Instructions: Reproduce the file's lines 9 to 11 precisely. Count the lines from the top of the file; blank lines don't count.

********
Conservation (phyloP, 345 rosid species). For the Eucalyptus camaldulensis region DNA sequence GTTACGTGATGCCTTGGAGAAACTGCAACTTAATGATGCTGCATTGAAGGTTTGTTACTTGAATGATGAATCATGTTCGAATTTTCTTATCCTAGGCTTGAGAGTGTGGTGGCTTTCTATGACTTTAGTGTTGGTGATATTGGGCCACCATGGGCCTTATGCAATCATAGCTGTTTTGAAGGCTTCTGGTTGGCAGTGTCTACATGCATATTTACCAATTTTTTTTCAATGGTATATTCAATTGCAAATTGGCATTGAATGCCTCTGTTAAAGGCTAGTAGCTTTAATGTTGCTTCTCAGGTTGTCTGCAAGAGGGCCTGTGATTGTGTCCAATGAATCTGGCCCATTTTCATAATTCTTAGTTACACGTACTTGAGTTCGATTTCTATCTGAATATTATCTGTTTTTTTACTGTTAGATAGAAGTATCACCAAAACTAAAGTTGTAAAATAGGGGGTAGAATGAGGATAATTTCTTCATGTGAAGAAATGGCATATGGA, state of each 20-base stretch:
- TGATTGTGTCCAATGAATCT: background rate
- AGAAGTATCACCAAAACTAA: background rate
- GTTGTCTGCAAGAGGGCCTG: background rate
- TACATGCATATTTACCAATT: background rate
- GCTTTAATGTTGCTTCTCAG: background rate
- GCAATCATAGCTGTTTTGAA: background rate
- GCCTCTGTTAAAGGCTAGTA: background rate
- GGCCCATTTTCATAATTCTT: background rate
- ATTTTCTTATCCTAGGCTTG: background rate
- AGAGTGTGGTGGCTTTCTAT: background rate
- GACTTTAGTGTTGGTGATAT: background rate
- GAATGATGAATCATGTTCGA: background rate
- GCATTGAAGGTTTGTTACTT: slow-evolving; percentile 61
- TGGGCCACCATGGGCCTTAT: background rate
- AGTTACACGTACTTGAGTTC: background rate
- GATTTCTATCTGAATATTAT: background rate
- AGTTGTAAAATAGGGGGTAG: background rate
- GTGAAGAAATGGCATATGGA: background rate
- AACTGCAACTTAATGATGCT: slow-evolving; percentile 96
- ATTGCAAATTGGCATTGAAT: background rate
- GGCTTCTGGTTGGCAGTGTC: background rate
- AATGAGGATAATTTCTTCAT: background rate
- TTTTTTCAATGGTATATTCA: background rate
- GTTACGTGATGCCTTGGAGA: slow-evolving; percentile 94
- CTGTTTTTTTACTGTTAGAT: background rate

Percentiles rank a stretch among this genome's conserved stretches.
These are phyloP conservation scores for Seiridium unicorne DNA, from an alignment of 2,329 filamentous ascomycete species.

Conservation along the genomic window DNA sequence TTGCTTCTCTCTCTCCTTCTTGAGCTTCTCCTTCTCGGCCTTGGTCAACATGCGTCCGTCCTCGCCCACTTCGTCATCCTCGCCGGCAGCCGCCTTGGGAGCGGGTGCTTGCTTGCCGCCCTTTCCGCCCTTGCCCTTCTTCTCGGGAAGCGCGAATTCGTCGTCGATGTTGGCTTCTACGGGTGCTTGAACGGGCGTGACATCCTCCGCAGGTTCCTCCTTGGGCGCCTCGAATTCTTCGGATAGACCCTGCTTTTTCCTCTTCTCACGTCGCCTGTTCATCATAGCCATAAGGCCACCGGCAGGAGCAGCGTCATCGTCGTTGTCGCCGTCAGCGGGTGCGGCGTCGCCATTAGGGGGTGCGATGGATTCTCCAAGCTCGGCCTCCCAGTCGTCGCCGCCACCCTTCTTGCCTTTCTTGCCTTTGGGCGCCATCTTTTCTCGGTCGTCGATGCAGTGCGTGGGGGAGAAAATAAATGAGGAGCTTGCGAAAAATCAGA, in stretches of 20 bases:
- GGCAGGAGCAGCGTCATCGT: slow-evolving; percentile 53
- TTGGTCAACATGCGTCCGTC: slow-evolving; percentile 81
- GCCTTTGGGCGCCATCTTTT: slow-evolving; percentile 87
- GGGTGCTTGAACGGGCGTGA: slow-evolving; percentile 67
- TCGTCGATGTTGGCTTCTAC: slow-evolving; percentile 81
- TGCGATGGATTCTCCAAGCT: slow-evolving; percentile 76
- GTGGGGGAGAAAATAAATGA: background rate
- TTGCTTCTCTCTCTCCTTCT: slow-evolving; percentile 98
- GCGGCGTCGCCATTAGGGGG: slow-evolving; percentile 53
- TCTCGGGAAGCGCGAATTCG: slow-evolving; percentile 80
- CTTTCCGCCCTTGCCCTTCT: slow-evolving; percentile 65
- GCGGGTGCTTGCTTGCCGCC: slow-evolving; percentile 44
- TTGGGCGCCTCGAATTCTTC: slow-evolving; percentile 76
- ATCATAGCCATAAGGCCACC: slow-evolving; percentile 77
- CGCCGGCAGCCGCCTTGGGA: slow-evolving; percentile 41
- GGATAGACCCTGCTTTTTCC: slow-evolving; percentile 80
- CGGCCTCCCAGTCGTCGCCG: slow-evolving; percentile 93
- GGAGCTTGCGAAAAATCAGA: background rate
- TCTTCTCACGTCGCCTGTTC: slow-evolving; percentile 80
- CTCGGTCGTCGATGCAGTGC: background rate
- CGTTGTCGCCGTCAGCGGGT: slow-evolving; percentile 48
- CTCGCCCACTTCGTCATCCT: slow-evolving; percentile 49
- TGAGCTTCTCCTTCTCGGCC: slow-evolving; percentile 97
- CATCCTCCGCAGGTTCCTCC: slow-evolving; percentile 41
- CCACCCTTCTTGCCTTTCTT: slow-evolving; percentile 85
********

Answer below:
- GGCCCATTTTCATAATTCTT: background rate
- ATTTTCTTATCCTAGGCTTG: background rate
- AGAGTGTGGTGGCTTTCTAT: background rate